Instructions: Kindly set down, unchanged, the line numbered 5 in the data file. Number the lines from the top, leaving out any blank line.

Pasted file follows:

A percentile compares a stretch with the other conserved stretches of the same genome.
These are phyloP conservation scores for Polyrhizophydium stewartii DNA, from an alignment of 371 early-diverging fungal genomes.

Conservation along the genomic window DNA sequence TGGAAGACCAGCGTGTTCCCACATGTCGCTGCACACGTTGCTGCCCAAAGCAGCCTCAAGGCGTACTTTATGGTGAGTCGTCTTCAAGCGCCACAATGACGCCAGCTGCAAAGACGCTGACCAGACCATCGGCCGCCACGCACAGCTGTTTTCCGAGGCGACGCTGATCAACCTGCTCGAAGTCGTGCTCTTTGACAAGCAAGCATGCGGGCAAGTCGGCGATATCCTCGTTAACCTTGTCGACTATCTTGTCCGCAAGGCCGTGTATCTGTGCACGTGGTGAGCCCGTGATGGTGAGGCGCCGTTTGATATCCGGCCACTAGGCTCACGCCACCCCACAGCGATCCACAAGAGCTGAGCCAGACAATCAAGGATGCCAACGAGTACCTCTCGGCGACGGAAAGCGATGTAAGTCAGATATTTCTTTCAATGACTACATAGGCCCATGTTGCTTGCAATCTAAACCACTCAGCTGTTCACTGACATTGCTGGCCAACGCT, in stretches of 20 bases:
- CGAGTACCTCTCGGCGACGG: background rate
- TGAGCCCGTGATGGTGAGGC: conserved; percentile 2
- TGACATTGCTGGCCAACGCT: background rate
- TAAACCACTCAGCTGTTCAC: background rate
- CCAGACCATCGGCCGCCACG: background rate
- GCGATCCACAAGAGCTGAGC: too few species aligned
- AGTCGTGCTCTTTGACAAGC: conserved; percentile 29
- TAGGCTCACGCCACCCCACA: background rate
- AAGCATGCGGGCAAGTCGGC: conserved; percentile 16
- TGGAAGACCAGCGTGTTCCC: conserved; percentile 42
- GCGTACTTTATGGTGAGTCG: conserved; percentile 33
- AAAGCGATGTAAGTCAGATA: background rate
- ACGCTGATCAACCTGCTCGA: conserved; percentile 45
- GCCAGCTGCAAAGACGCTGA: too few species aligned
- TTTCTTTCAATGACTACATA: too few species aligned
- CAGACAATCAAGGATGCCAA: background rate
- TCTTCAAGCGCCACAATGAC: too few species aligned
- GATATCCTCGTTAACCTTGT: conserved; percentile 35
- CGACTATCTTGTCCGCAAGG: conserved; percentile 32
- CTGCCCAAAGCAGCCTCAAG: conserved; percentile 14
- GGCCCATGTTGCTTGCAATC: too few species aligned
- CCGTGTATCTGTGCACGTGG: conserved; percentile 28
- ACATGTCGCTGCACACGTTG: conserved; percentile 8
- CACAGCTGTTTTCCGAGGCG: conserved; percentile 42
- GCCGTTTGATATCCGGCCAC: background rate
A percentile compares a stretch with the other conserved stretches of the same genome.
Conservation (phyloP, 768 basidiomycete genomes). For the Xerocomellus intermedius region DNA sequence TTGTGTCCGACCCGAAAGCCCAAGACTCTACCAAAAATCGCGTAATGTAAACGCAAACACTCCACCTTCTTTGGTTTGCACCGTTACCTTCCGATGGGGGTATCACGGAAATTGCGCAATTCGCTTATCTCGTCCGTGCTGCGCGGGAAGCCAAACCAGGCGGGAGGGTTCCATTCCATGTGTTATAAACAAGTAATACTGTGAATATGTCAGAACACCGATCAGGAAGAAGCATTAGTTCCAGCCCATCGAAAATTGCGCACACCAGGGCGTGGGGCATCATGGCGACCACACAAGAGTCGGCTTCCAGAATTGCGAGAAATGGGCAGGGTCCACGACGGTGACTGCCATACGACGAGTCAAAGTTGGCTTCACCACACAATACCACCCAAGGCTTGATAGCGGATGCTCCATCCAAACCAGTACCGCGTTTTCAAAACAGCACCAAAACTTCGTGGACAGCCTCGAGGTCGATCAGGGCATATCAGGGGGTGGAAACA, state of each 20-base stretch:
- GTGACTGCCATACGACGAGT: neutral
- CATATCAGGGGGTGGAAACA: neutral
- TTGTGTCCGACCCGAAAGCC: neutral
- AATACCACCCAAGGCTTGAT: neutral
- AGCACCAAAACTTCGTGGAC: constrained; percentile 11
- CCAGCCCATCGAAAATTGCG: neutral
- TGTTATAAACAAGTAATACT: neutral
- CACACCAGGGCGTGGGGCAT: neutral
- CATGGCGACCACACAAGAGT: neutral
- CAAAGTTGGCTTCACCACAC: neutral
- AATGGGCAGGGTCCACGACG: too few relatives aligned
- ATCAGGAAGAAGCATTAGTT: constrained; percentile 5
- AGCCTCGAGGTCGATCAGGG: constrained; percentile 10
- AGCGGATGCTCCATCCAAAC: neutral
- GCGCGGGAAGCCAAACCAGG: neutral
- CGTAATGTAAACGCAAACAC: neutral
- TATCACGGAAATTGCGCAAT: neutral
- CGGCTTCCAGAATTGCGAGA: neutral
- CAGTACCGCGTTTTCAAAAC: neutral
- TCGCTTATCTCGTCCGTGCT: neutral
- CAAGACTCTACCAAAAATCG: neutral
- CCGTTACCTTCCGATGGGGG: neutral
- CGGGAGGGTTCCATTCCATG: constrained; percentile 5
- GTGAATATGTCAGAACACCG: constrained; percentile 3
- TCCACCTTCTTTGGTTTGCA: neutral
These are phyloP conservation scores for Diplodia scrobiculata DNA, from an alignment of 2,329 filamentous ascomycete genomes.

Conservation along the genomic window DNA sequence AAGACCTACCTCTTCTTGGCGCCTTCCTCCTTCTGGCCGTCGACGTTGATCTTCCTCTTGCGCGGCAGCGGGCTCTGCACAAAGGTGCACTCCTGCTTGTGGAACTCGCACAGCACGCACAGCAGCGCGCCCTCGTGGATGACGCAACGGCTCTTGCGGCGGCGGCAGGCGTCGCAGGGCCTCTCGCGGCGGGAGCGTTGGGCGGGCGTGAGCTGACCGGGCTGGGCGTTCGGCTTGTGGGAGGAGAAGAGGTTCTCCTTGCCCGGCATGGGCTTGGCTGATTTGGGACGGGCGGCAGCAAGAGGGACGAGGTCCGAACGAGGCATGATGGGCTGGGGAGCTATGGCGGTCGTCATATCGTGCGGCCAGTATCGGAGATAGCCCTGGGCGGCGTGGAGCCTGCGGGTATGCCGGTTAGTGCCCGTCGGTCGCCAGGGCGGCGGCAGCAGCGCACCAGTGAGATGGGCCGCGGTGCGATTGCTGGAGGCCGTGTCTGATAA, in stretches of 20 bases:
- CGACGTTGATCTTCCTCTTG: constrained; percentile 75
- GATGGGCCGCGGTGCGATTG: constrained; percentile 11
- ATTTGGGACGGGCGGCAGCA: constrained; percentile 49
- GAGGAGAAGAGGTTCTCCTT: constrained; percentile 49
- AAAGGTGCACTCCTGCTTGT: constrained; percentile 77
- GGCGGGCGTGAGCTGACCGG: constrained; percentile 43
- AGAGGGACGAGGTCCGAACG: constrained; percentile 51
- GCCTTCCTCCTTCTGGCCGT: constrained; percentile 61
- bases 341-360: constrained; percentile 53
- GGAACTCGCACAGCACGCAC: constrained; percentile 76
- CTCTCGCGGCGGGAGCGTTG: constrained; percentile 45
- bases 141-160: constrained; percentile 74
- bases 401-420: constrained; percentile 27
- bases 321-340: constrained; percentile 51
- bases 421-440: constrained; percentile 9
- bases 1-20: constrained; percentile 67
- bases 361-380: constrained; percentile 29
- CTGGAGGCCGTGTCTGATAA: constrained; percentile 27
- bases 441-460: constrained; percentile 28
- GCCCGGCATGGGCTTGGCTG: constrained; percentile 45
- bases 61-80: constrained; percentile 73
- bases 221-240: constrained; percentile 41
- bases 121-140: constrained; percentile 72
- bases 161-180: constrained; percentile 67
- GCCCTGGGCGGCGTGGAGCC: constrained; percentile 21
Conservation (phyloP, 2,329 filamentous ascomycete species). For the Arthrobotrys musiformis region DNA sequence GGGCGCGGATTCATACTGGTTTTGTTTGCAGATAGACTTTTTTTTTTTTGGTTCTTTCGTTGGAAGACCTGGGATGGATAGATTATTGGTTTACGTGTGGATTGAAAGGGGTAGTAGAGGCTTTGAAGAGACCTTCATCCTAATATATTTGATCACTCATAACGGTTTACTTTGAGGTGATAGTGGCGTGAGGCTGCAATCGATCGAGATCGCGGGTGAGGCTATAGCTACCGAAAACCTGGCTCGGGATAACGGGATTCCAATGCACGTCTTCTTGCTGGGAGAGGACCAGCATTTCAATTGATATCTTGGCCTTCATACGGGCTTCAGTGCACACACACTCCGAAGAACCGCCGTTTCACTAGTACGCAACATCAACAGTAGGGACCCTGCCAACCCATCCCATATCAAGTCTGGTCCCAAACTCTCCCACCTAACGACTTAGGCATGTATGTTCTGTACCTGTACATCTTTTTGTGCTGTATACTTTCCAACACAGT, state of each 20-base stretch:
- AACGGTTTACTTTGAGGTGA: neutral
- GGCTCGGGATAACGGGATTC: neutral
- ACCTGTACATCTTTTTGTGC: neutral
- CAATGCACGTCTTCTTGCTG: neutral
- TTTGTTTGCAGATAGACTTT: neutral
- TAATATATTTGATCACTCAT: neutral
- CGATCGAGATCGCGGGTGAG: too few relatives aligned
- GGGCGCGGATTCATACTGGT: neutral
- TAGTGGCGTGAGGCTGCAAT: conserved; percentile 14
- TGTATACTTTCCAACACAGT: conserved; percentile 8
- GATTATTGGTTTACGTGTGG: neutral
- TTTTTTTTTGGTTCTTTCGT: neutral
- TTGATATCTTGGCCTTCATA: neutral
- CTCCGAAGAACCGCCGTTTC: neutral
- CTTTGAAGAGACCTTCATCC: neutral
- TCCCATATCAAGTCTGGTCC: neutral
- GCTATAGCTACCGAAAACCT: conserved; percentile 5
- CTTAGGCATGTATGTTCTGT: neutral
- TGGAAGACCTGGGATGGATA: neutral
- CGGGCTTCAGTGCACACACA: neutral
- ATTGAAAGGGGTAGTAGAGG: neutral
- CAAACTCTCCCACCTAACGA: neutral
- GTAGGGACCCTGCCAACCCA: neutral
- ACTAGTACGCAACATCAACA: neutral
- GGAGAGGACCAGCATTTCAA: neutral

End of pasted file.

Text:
- TGAGCCCGTGATGGTGAGGC: conserved; percentile 2